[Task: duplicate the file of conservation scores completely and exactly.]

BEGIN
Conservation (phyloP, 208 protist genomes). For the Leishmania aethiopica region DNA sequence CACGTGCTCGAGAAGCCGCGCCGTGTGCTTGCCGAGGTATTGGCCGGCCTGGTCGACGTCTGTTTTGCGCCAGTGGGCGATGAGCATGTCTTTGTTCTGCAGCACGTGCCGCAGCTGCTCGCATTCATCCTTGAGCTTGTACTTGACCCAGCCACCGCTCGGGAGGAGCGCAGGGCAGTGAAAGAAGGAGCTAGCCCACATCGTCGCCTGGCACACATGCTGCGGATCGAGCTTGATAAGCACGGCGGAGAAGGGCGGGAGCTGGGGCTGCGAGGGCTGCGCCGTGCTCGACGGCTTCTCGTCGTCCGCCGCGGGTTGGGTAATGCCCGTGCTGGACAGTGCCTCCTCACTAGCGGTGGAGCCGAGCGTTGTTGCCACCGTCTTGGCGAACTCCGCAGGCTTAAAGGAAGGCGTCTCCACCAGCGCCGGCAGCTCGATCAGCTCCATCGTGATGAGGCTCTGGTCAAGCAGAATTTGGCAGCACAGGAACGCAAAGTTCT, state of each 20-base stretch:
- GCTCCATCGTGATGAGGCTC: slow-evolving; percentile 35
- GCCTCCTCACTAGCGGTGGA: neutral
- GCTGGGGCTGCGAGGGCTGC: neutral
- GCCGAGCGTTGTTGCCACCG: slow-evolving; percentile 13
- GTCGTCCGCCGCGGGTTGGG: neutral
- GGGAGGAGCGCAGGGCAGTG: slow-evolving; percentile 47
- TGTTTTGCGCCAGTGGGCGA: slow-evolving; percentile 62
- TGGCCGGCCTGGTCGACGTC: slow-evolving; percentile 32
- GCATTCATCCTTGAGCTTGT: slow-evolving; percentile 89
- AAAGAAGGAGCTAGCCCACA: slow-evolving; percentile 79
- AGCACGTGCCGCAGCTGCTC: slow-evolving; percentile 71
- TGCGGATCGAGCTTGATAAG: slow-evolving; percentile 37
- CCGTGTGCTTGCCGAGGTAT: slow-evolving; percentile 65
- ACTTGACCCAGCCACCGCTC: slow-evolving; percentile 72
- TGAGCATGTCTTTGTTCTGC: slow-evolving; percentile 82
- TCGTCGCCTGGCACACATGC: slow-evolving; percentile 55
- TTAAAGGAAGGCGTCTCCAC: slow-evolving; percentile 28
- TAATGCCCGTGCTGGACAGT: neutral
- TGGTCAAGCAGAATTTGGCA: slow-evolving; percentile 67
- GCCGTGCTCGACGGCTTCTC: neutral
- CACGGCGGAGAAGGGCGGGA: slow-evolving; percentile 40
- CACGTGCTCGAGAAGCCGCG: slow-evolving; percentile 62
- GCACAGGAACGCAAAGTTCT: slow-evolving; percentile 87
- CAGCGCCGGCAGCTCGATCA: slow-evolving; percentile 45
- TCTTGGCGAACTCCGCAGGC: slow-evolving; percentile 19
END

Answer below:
Conservation (phyloP, 208 protist genomes). For the Leishmania aethiopica region DNA sequence CACGTGCTCGAGAAGCCGCGCCGTGTGCTTGCCGAGGTATTGGCCGGCCTGGTCGACGTCTGTTTTGCGCCAGTGGGCGATGAGCATGTCTTTGTTCTGCAGCACGTGCCGCAGCTGCTCGCATTCATCCTTGAGCTTGTACTTGACCCAGCCACCGCTCGGGAGGAGCGCAGGGCAGTGAAAGAAGGAGCTAGCCCACATCGTCGCCTGGCACACATGCTGCGGATCGAGCTTGATAAGCACGGCGGAGAAGGGCGGGAGCTGGGGCTGCGAGGGCTGCGCCGTGCTCGACGGCTTCTCGTCGTCCGCCGCGGGTTGGGTAATGCCCGTGCTGGACAGTGCCTCCTCACTAGCGGTGGAGCCGAGCGTTGTTGCCACCGTCTTGGCGAACTCCGCAGGCTTAAAGGAAGGCGTCTCCACCAGCGCCGGCAGCTCGATCAGCTCCATCGTGATGAGGCTCTGGTCAAGCAGAATTTGGCAGCACAGGAACGCAAAGTTCT, state of each 20-base stretch:
- GCTCCATCGTGATGAGGCTC: slow-evolving; percentile 35
- GCCTCCTCACTAGCGGTGGA: neutral
- GCTGGGGCTGCGAGGGCTGC: neutral
- GCCGAGCGTTGTTGCCACCG: slow-evolving; percentile 13
- GTCGTCCGCCGCGGGTTGGG: neutral
- GGGAGGAGCGCAGGGCAGTG: slow-evolving; percentile 47
- TGTTTTGCGCCAGTGGGCGA: slow-evolving; percentile 62
- TGGCCGGCCTGGTCGACGTC: slow-evolving; percentile 32
- GCATTCATCCTTGAGCTTGT: slow-evolving; percentile 89
- AAAGAAGGAGCTAGCCCACA: slow-evolving; percentile 79
- AGCACGTGCCGCAGCTGCTC: slow-evolving; percentile 71
- TGCGGATCGAGCTTGATAAG: slow-evolving; percentile 37
- CCGTGTGCTTGCCGAGGTAT: slow-evolving; percentile 65
- ACTTGACCCAGCCACCGCTC: slow-evolving; percentile 72
- TGAGCATGTCTTTGTTCTGC: slow-evolving; percentile 82
- TCGTCGCCTGGCACACATGC: slow-evolving; percentile 55
- TTAAAGGAAGGCGTCTCCAC: slow-evolving; percentile 28
- TAATGCCCGTGCTGGACAGT: neutral
- TGGTCAAGCAGAATTTGGCA: slow-evolving; percentile 67
- GCCGTGCTCGACGGCTTCTC: neutral
- CACGGCGGAGAAGGGCGGGA: slow-evolving; percentile 40
- CACGTGCTCGAGAAGCCGCG: slow-evolving; percentile 62
- GCACAGGAACGCAAAGTTCT: slow-evolving; percentile 87
- CAGCGCCGGCAGCTCGATCA: slow-evolving; percentile 45
- TCTTGGCGAACTCCGCAGGC: slow-evolving; percentile 19